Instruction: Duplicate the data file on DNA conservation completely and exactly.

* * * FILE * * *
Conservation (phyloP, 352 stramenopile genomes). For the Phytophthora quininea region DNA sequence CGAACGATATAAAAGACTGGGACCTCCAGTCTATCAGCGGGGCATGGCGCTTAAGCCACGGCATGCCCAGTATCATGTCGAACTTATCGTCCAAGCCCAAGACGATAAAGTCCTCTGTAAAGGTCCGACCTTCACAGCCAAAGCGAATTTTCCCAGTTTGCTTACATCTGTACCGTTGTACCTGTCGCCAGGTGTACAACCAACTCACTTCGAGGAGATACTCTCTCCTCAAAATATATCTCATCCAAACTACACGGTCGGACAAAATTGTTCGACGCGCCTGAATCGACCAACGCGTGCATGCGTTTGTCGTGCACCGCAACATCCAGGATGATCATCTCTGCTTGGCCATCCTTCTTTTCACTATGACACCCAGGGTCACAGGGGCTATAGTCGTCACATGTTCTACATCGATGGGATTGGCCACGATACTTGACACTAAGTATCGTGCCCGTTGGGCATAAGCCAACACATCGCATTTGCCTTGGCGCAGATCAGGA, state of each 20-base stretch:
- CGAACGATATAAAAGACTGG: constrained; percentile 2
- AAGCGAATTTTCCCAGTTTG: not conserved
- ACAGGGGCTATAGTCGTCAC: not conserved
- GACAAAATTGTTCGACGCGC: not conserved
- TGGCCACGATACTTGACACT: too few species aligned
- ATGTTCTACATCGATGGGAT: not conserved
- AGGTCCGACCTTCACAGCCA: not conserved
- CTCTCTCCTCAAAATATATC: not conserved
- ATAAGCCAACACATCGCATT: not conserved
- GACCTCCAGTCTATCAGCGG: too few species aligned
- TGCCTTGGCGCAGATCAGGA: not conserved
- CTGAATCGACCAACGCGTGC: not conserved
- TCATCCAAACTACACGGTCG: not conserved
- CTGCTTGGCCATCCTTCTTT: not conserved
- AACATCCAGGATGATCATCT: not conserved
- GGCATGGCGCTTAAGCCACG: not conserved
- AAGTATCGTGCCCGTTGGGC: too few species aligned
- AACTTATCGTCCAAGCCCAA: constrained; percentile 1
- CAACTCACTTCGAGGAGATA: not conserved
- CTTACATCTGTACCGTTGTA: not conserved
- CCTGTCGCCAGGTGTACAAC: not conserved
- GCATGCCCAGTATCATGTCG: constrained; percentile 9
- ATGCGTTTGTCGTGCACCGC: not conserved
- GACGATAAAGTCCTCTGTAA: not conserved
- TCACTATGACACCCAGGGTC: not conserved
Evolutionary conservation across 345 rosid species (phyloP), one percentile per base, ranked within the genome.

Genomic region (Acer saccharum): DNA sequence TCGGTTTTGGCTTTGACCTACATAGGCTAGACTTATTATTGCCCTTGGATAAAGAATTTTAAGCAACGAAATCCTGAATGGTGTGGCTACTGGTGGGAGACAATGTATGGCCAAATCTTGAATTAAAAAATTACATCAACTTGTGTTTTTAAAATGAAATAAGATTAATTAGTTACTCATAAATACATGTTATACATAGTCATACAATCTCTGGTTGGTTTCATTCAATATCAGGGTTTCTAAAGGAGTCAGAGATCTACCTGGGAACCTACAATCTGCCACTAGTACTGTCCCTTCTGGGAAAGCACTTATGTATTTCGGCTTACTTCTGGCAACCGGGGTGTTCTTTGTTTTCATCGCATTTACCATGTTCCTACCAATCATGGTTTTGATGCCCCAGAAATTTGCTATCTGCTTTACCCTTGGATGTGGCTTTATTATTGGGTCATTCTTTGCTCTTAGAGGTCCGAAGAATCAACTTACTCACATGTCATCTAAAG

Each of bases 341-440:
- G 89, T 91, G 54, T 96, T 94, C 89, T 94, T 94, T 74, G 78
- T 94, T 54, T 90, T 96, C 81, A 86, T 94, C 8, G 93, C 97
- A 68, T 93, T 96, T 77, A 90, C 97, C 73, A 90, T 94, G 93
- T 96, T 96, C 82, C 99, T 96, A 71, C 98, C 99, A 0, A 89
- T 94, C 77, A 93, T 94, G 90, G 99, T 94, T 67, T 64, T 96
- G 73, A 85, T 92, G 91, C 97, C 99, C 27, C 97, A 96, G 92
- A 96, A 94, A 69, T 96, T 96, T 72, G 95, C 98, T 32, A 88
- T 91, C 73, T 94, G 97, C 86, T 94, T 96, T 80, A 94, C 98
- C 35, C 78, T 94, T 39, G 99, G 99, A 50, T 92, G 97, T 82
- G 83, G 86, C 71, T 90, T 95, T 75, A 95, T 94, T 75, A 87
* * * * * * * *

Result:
Conservation (phyloP, 352 stramenopile genomes). For the Phytophthora quininea region DNA sequence CGAACGATATAAAAGACTGGGACCTCCAGTCTATCAGCGGGGCATGGCGCTTAAGCCACGGCATGCCCAGTATCATGTCGAACTTATCGTCCAAGCCCAAGACGATAAAGTCCTCTGTAAAGGTCCGACCTTCACAGCCAAAGCGAATTTTCCCAGTTTGCTTACATCTGTACCGTTGTACCTGTCGCCAGGTGTACAACCAACTCACTTCGAGGAGATACTCTCTCCTCAAAATATATCTCATCCAAACTACACGGTCGGACAAAATTGTTCGACGCGCCTGAATCGACCAACGCGTGCATGCGTTTGTCGTGCACCGCAACATCCAGGATGATCATCTCTGCTTGGCCATCCTTCTTTTCACTATGACACCCAGGGTCACAGGGGCTATAGTCGTCACATGTTCTACATCGATGGGATTGGCCACGATACTTGACACTAAGTATCGTGCCCGTTGGGCATAAGCCAACACATCGCATTTGCCTTGGCGCAGATCAGGA, state of each 20-base stretch:
- CGAACGATATAAAAGACTGG: constrained; percentile 2
- AAGCGAATTTTCCCAGTTTG: not conserved
- ACAGGGGCTATAGTCGTCAC: not conserved
- GACAAAATTGTTCGACGCGC: not conserved
- TGGCCACGATACTTGACACT: too few species aligned
- ATGTTCTACATCGATGGGAT: not conserved
- AGGTCCGACCTTCACAGCCA: not conserved
- CTCTCTCCTCAAAATATATC: not conserved
- ATAAGCCAACACATCGCATT: not conserved
- GACCTCCAGTCTATCAGCGG: too few species aligned
- TGCCTTGGCGCAGATCAGGA: not conserved
- CTGAATCGACCAACGCGTGC: not conserved
- TCATCCAAACTACACGGTCG: not conserved
- CTGCTTGGCCATCCTTCTTT: not conserved
- AACATCCAGGATGATCATCT: not conserved
- GGCATGGCGCTTAAGCCACG: not conserved
- AAGTATCGTGCCCGTTGGGC: too few species aligned
- AACTTATCGTCCAAGCCCAA: constrained; percentile 1
- CAACTCACTTCGAGGAGATA: not conserved
- CTTACATCTGTACCGTTGTA: not conserved
- CCTGTCGCCAGGTGTACAAC: not conserved
- GCATGCCCAGTATCATGTCG: constrained; percentile 9
- ATGCGTTTGTCGTGCACCGC: not conserved
- GACGATAAAGTCCTCTGTAA: not conserved
- TCACTATGACACCCAGGGTC: not conserved
Evolutionary conservation across 345 rosid species (phyloP), one percentile per base, ranked within the genome.

Genomic region (Acer saccharum): DNA sequence TCGGTTTTGGCTTTGACCTACATAGGCTAGACTTATTATTGCCCTTGGATAAAGAATTTTAAGCAACGAAATCCTGAATGGTGTGGCTACTGGTGGGAGACAATGTATGGCCAAATCTTGAATTAAAAAATTACATCAACTTGTGTTTTTAAAATGAAATAAGATTAATTAGTTACTCATAAATACATGTTATACATAGTCATACAATCTCTGGTTGGTTTCATTCAATATCAGGGTTTCTAAAGGAGTCAGAGATCTACCTGGGAACCTACAATCTGCCACTAGTACTGTCCCTTCTGGGAAAGCACTTATGTATTTCGGCTTACTTCTGGCAACCGGGGTGTTCTTTGTTTTCATCGCATTTACCATGTTCCTACCAATCATGGTTTTGATGCCCCAGAAATTTGCTATCTGCTTTACCCTTGGATGTGGCTTTATTATTGGGTCATTCTTTGCTCTTAGAGGTCCGAAGAATCAACTTACTCACATGTCATCTAAAG

Each of bases 341-440:
- G 89, T 91, G 54, T 96, T 94, C 89, T 94, T 94, T 74, G 78
- T 94, T 54, T 90, T 96, C 81, A 86, T 94, C 8, G 93, C 97
- A 68, T 93, T 96, T 77, A 90, C 97, C 73, A 90, T 94, G 93
- T 96, T 96, C 82, C 99, T 96, A 71, C 98, C 99, A 0, A 89
- T 94, C 77, A 93, T 94, G 90, G 99, T 94, T 67, T 64, T 96
- G 73, A 85, T 92, G 91, C 97, C 99, C 27, C 97, A 96, G 92
- A 96, A 94, A 69, T 96, T 96, T 72, G 95, C 98, T 32, A 88
- T 91, C 73, T 94, G 97, C 86, T 94, T 96, T 80, A 94, C 98
- C 35, C 78, T 94, T 39, G 99, G 99, A 50, T 92, G 97, T 82
- G 83, G 86, C 71, T 90, T 95, T 75, A 95, T 94, T 75, A 87